Modelling bank asset quality and profitability: An empirical assessment
Vighneswara Swamy ()
No 2015-27, Economics Discussion Papers from Kiel Institute for the World Economy (IfW Kiel)
The determinants of default risk of banks in emerging economies have so far received inadequate attention in the literature. This paper seeks to study the determinants of bank asset quality and profitability using panel data techniques and robust data sets for the period between 1997 and 2009. The study findings reveal some interesting results that run contrary to established perceptions. Priority sector credit has been found to be not significant in affecting NPAs; this is contrary to the general perception. Similarly, with regard to rural bank branches, the results reveal that aversion to rural credit is a falsely founded perception. Bad debts are dependent more on the performance of industry than on other sectors of the economy. Public sector banks have shown significant performance in containing bad debts. Private banks have continued to be stable in containing bad debts, as they have better risk management procedures and technology, which definitely allows them to finish with lower levels of NPAs. Further, this study investigates the effect of determinants on profitability, and establishes that while capital adequacy and investment activity significantly affect the profitability of commercial banks, apart from other accepted determinants of profitability, asset size has no significant impact on profitability.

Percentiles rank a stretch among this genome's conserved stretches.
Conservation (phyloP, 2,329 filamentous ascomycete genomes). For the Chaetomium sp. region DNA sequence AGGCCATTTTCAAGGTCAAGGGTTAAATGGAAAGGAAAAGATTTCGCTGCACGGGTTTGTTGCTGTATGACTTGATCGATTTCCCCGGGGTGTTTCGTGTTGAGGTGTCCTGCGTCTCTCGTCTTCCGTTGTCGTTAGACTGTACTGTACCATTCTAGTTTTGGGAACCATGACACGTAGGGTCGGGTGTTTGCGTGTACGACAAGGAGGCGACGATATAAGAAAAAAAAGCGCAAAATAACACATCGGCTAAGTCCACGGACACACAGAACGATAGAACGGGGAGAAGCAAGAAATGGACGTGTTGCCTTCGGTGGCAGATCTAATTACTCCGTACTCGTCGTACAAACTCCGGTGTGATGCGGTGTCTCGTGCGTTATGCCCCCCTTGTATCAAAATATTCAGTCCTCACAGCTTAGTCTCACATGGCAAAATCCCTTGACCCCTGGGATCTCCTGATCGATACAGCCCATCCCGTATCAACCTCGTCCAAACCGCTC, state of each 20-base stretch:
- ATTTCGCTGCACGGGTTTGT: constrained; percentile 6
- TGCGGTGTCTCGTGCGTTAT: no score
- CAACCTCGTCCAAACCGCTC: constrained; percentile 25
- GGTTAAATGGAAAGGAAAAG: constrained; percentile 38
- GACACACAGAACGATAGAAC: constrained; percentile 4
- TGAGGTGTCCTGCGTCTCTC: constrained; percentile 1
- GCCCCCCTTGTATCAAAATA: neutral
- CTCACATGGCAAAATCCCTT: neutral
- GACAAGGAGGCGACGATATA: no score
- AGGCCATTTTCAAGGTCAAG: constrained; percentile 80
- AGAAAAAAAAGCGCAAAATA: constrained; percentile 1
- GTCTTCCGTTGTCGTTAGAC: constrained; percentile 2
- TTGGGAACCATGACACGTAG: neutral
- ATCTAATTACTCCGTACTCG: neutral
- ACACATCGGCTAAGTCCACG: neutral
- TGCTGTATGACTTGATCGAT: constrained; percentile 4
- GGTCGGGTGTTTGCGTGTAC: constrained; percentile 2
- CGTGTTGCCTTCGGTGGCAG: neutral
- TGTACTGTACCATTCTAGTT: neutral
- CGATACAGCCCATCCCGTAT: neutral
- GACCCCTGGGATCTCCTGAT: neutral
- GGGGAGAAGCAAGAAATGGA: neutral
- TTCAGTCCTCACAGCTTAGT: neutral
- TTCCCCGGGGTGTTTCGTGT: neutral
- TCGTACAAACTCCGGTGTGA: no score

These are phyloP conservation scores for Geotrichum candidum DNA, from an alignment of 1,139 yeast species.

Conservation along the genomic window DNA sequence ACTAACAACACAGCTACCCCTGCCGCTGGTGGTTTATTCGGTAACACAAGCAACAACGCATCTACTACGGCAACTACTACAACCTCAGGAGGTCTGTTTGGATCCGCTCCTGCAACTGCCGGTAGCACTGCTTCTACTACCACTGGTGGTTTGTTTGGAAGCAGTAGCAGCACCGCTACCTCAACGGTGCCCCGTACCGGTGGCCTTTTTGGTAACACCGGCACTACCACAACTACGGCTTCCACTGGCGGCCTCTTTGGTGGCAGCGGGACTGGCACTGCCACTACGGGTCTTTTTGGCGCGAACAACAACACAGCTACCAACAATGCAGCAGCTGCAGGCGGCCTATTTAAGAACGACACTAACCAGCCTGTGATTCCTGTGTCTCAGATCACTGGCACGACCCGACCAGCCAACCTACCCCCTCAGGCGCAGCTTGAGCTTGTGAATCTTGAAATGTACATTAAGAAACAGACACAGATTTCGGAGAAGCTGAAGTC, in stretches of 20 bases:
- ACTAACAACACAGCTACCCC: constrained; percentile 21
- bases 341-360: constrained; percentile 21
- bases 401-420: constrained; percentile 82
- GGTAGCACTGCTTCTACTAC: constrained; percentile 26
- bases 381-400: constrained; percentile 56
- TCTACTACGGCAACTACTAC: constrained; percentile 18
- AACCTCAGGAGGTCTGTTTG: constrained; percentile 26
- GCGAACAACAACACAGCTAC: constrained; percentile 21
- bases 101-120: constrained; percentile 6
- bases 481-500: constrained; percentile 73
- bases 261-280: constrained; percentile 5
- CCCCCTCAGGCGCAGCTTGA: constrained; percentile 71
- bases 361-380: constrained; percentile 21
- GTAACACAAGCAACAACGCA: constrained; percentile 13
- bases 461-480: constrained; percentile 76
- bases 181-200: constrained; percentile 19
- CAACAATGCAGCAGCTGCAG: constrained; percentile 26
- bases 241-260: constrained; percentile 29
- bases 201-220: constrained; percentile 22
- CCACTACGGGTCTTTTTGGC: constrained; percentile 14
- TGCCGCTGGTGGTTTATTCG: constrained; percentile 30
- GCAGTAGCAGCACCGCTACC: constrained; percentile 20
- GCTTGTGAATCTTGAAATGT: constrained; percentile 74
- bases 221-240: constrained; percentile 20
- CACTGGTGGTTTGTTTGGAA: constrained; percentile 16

Keywords: banks; risk management; ownership structure; financial markets; non-performing assets; lending policy; macro-economy; central banks; banking regulation; financial system stability (search for similar items in EconPapers)
JEL-codes: E44 E58 G21 G28 G32 (search for similar items in EconPapers)
New Economics Papers: this item is included in nep-ban, nep-cfn, nep-eff and nep-mac
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Persistent link: https://EconPapers.repec.org/RePEc:zbw:ifwedp:201527
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